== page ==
|Year : 2017 | Volume
| Issue : 2 | Page : 21-24
Ultrasound-guided internal jugular catheterisation in paediatric cardiac surgical patients: a prospective observational study
Santosh S Parajuli, Apurb Sharma
Department of Cardiac Anaesthesia, Shahid Gangalal National Heart Centre, Bansbari, Kathmandu, Nepal
|Date of Submission||12-Apr-2017|
|Date of Acceptance||24-Aug-2017|
|Date of Web Publication||12-Dec-2017|
Santosh S Parajuli
Department of Cardiac Anaesthesia, Shahid Gangalal National Heart Centre, Bansbari, Kathmandu
Source of Support: None, Conflict of Interest: None
Background Obtaining central venous access in paediatric patients is challenging and failure rates range from 5 to 19%. Ultrasound guidance has been newly introduced to our resource-limited set-up, and our aim was to evaluate the success rate during internal jugular catheterization in paediatric cardiac surgical patients.
Patients and methods Over a period of 6 months, 106 consecutive paediatric patients scheduled for cardiac surgery requiring cannulation of the right internal jugular vein were enrolled in the study. The outcome measure was to find out the correlating factors for the number of attempts required and the rate of complications along with the success rate and time taken for successful cannulation.
Results The overall success rate was 100% with a rate of successful catheterization in the first attempt being 76.41% [95% confidence interval (95% CI): 68.33–84.49]; second attempt was required in 16.98% (95% CI: 9.83–24.13) and the third attempt in 5.66% (95% CI: 1.26–10.06). The mean number of attempts for successful cannulation was 1.29±0.59. The mean time from skin prick to blood aspiration after successful cannulation was 134.06±81.59 s. The overall complication was 10.4% (95% CI: 4.59–16.21) among which arterial puncture and haematoma formation was seen in all 11 cases; pneumothorax and haemothorax were seen in one (0.9%) of those patients The number of attempts required showed weak negative correlation with age, height, body weight, body surface area and cross-sectional area.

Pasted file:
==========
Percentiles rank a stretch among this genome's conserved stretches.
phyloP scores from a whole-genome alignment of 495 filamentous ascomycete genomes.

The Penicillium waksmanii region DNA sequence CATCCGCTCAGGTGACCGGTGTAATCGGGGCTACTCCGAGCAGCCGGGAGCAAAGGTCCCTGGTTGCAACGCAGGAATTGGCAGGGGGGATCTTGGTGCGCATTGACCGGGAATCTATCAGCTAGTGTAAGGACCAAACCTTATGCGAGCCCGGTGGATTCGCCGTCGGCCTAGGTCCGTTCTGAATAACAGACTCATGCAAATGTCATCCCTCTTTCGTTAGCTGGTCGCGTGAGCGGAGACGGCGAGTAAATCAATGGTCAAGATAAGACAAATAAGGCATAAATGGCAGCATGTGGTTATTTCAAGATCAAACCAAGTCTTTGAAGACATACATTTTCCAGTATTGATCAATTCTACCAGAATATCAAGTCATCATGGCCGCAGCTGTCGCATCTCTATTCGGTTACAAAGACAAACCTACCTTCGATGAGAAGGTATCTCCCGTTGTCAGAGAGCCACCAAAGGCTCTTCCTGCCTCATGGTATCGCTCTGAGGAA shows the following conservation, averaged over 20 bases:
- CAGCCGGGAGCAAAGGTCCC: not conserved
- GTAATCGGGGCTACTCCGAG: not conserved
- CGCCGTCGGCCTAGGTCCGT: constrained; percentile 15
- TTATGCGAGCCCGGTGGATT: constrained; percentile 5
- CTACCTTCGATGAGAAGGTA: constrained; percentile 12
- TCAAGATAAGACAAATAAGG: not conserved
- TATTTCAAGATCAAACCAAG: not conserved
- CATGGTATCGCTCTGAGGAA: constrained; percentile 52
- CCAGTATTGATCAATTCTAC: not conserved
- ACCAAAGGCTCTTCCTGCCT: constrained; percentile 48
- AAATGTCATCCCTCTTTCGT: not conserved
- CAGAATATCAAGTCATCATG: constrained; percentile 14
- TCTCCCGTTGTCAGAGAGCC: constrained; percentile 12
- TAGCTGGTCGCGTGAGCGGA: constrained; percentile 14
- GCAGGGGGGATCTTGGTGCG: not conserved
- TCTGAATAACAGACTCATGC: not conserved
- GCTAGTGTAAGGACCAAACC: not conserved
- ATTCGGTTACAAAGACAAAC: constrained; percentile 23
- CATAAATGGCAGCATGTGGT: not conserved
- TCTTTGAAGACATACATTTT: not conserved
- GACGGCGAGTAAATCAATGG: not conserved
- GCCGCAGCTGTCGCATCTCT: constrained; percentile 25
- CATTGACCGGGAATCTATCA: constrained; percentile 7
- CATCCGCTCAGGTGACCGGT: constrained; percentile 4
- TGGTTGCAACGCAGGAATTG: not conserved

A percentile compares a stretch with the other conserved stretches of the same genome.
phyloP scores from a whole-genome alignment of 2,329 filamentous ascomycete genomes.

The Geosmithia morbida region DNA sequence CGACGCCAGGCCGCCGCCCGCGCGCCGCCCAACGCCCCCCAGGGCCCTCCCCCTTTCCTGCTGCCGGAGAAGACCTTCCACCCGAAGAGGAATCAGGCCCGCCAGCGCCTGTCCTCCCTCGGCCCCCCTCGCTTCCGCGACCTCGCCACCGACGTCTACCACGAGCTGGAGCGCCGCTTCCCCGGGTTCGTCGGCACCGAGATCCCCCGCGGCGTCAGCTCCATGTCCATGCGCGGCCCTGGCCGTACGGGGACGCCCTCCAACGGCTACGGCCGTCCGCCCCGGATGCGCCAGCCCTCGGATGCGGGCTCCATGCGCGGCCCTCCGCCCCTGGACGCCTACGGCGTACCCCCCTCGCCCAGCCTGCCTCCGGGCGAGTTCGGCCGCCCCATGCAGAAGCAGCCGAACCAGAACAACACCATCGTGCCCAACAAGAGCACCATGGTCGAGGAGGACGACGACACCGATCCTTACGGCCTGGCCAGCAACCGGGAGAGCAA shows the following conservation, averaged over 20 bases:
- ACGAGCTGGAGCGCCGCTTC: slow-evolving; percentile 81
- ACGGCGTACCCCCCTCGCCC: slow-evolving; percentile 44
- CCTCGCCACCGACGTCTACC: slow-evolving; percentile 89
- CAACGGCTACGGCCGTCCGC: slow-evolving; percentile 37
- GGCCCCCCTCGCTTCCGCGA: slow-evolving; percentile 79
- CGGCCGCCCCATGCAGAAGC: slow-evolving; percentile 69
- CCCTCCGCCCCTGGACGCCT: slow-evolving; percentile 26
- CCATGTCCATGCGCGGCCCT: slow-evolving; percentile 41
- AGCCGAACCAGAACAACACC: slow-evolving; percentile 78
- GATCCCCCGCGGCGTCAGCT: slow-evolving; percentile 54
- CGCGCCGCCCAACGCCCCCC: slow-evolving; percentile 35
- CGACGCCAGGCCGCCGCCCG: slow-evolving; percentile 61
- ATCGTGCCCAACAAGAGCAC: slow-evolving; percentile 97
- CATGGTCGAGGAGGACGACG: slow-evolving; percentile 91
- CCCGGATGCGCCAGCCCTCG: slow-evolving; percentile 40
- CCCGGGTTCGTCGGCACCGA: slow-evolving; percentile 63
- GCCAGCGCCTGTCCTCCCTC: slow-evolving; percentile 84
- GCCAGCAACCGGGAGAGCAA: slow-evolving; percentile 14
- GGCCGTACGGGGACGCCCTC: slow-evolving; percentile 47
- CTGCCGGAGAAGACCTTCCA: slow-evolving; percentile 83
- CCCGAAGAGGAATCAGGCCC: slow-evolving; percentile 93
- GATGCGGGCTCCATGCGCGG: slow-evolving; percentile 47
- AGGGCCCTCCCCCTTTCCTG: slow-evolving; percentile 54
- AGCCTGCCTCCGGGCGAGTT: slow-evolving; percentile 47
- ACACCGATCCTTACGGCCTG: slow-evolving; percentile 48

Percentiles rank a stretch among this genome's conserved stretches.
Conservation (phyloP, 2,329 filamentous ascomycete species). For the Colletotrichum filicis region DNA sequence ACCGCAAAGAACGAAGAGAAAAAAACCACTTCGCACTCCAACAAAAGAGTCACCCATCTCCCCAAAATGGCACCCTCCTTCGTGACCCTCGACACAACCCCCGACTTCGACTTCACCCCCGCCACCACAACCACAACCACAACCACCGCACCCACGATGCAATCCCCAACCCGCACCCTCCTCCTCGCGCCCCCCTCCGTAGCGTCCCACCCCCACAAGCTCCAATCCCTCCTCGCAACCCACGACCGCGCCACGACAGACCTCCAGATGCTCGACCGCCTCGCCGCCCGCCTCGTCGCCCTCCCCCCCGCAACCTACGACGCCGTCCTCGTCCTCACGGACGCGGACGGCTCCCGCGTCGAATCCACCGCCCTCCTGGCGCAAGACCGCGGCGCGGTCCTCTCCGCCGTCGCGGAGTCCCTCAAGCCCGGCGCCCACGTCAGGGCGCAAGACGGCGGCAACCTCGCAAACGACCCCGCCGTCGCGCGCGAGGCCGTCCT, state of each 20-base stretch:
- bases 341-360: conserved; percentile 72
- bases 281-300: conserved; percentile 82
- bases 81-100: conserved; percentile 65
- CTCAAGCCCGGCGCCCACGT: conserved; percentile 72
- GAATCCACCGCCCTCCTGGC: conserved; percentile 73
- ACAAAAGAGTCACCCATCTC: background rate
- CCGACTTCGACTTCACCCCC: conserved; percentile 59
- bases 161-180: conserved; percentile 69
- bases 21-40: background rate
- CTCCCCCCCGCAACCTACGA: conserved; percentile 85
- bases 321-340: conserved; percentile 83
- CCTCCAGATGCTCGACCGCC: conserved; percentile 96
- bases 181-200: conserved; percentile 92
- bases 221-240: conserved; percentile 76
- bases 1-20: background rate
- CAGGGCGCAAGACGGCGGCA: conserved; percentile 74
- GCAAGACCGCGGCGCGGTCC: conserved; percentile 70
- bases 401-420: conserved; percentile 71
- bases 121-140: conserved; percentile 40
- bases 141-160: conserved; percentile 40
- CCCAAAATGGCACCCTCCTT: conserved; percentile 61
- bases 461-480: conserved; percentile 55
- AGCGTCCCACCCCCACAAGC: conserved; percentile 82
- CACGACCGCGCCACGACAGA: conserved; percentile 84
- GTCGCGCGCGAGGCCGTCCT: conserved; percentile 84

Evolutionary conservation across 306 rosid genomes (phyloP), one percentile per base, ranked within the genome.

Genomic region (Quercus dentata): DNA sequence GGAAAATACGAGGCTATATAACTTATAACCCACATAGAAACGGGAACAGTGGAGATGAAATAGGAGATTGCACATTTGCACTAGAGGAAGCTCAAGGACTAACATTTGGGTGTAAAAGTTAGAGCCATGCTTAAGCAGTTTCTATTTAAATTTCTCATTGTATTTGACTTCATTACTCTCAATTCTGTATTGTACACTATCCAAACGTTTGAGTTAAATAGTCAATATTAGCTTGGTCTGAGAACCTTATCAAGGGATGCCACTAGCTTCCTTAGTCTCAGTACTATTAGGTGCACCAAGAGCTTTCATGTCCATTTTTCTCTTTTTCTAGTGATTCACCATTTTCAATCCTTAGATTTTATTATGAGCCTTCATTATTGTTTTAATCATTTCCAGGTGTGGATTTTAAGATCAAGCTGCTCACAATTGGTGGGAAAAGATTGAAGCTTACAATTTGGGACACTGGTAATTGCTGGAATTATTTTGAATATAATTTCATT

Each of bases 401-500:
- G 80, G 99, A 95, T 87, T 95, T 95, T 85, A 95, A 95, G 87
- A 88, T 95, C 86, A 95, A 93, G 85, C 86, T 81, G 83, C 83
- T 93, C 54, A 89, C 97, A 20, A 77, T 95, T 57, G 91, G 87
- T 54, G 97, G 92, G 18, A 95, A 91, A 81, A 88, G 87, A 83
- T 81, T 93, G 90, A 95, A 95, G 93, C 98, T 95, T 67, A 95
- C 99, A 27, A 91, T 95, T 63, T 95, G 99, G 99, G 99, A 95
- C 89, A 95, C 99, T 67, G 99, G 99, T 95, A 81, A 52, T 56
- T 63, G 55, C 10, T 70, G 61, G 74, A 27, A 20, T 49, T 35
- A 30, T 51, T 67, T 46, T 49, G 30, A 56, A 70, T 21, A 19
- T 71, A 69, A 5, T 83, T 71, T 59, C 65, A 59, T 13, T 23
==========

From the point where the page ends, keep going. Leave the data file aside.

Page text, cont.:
Conclusion Ultrasound guidance for central venous cannulation in paediatric patients has acceptable success rates. Arterial puncture with haematoma formation is the most common complication. The overall complication rate is directly related to the number of pricks.
Keywords: cannulation, central, technique, ultrasound
|How to cite this article:|
Parajuli SS, Sharma A. Ultrasound-guided internal jugular catheterisation in paediatric cardiac surgical patients: a prospective observational study. Egypt J Cardiothorac Anesth 2017;11:21-4
|How to cite this URL:|
Parajuli SS, Sharma A. Ultrasound-guided internal jugular catheterisation in paediatric cardiac surgical patients: a prospective observational study. Egypt J Cardiothorac Anesth [serial online] 2017 [cited 2021 May 17];11:21-4. Available from: http://www.ejca.eg.net/text.asp?2017/11/2/21/220546
| Background|| |
Paediatric patients require central venous cannulation (CVC) for the delivery of medications, blood products and parenteral nutrition. It is also used for renal replacement therapy and is routinely indicated for haemodynamic monitoring during cardiac surgical procedures and in the intensive care unit . It might be challenging to put a catheter in the central vein in paediatric patients. The reported failure rate is up to 19% and complication rate ranges from 2.5 to 22% . Various complications have been reported in the literature ,.
There have been several reports which show that two-dimensional ultrasound guidance reduces the time required for catheterization. It also improves the success rate and has shown to decrease the complication rates ,,. Ultrasound guidance is a well-established and preferred method and the National Institute for Clinical Excellence had recommended the use of ultrasound for CVC in paediatric patients back in 2002 .
However, reports of ultrasound-guided CVC from the resource-constrained set-up are limited especially in paediatric patients. The currently available data is still insufficient to support the regular use of ultrasound for CVC. Moreover, the use of ultrasound for vascular access in a resource-limited set-up might be hindered by the popular belief that the success rate with ultrasonography (USG) does not change much. So, funding for an ultrasound machine would not be available without a justification. Fortunately, we were able to acquire a machine and were able to design the study. The aim of our study was to find out the correlating factors for successful cannulation and the incidence of complications along with success rate, number of attempts and access time in paediatric population using ultrasound as guidance during CVC after we just started using ultrasound at a heart centre.
| Patients and methods|| |
After clearance from the institutional review board, informed written consent was taken from the patients’ guardians. Clinical trial registration was done (ClinicalTrials.gov identifier: NCT02687126; registration date: 15 January 2016; clinical trial registration URL: https://clinicaltrials.gov/ct2/show/NCT02687126) and S.S. Parajuli was the principal investigator.